If you are looking to change careers, you may need to upskill by completing new qualifications – that’s a given. But in today’s competitive workforce where it’s not uncommon for employers to receive over one hundred applications for a job all with the same qualifications, how do you stand out from the pack and land the position ahead of the rest? Here we answer that question to help you transition to your new career.

We asked career change expert Owen Joyce from Ascent Learning, how to upskill and find a new career.

How do I stand out from the pack and show employers that I’ve got what it takes?
Workplaces where managers like to crack the whip to get employees to do things are becoming fewer and fewer. Today, leadership is about bringing people along and syncing them up with the company’s mission statement. As a result, Joyce says employers are increasingly looking for employees with a strong grasp on 'soft skills' such as communication and emotional intelligence.

“Communication and emotional intelligence allow workers to be able to function well across a range of departments and get on well with their co-workers. These employees are usually more successful in managing people, in conflict resolution and in working in team environments,” Joyce says.

In some cases, employees with these skills may be considered even more valuable to the company than people with technical skills, he advises.

One example might be in an IT department, Joyce explains: “One worker who is a great communicator and asks all the right questions might not have as honed a technical capability as another worker, but since that person is a better communicator they are given a lot more airtime at meetings and become the sort of person you are more likely to call on when things go wrong.”

To meet these changing workplace demands, Joyce’s company, Ascent Learning, provides diploma and degree courses that equip students with both the technical skills and soft skills to help them impress employers.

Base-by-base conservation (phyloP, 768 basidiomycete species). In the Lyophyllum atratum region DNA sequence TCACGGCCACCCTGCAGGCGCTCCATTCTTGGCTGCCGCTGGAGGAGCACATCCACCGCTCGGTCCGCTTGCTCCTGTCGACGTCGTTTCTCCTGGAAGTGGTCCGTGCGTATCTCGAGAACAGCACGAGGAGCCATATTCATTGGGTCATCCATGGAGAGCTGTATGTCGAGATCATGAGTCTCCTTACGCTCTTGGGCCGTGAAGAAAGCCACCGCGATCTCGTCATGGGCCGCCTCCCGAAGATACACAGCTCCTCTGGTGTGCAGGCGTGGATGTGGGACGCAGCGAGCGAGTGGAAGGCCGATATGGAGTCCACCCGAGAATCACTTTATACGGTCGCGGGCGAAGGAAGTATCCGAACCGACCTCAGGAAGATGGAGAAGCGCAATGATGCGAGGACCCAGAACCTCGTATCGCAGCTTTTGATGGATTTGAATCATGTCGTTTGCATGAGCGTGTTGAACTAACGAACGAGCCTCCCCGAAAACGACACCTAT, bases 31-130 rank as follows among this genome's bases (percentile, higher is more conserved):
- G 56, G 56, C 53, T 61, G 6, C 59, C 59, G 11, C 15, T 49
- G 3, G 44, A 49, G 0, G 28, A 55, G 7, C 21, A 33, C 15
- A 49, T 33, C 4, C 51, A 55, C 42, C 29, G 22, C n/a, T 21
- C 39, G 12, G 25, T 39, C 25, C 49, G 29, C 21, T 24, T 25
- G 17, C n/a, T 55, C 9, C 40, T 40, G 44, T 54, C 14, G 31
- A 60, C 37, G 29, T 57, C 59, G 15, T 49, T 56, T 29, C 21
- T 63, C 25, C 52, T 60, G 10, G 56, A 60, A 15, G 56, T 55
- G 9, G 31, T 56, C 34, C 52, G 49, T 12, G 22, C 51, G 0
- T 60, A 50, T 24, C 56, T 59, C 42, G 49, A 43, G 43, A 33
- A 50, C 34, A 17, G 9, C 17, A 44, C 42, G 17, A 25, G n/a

“It’s important to ask, what are employers looking for? And the answer is: that you are flexible, you have good ideas, you are creative, you have good soft skills and if we can instill that in people it actually does change their lives and it does give them the boost they need in their new career,” he says.

How are employers evaluating these soft skills in prospective employees?
There are different ways employers are assessing prospective employees for these soft skills. Mostly it is through interview discussions where employers are trying to find out how people have handled certain challenges, but some companies also use psychometric testing that involves a combination of aptitude and personality testing, explains Joyce.

Joyce says Ascent Learning uses an innovative free career quiz and personality assessment tool that can be accessed on the Ascent Learning website as a way to help people gauge what kind of course might best suit their personality. 

The personality assessment provides prospective students with an eight page report that helps them determine which of the 16 character types they have and then makes a recommendation as to what kind of career might suit their personality type.

For example, two of the main personality types are analysers and promotors.

Personality type 1: If you are an analyser you may like collecting data, taking down numbers and asking a lot of questions.

Personality type 2: If you are a promoter you might not be as interested in collecting data, but more interested in talking and telling people things as well as creating and thinking out loud.

These two differing personality types may fare better in different types of careers.

According to Joyce, as well as helping students determine what kind of career path will match their personality type, knowing what their innate personality strengths are gives them the extra confidence to answer employer questions when they are eventually interviewed.

“We had a lady who did our personality test recently and when it came down to the employer asking how she would react under certain circumstances, she had the extra confidence she needed to answer those questions straight away, because she knew herself that little bit better,” says Joyce.

How can it be an advantage being older and upskilling for a career change?
While some older jobseekers looking to change careers can lose confidence because they think employers might not want them, they should know that there are plenty of jobs where having more life experience is actually a big advantage, says Joyce.

Topping the list are leadership and management positions where having experience managing people is highly regarded, as well as positions where counselling or mentoring others are central to the role.

“Take counselling for example. If someone was going through a tough time with substance abuse, or a relationship breakdown, they don’t necessarily want a 20-year-old who doesn’t have a great deal of life experience to help them. They want someone who as well as having the qualification has lived and can draw on their own life experience to help find a path forward,” he says.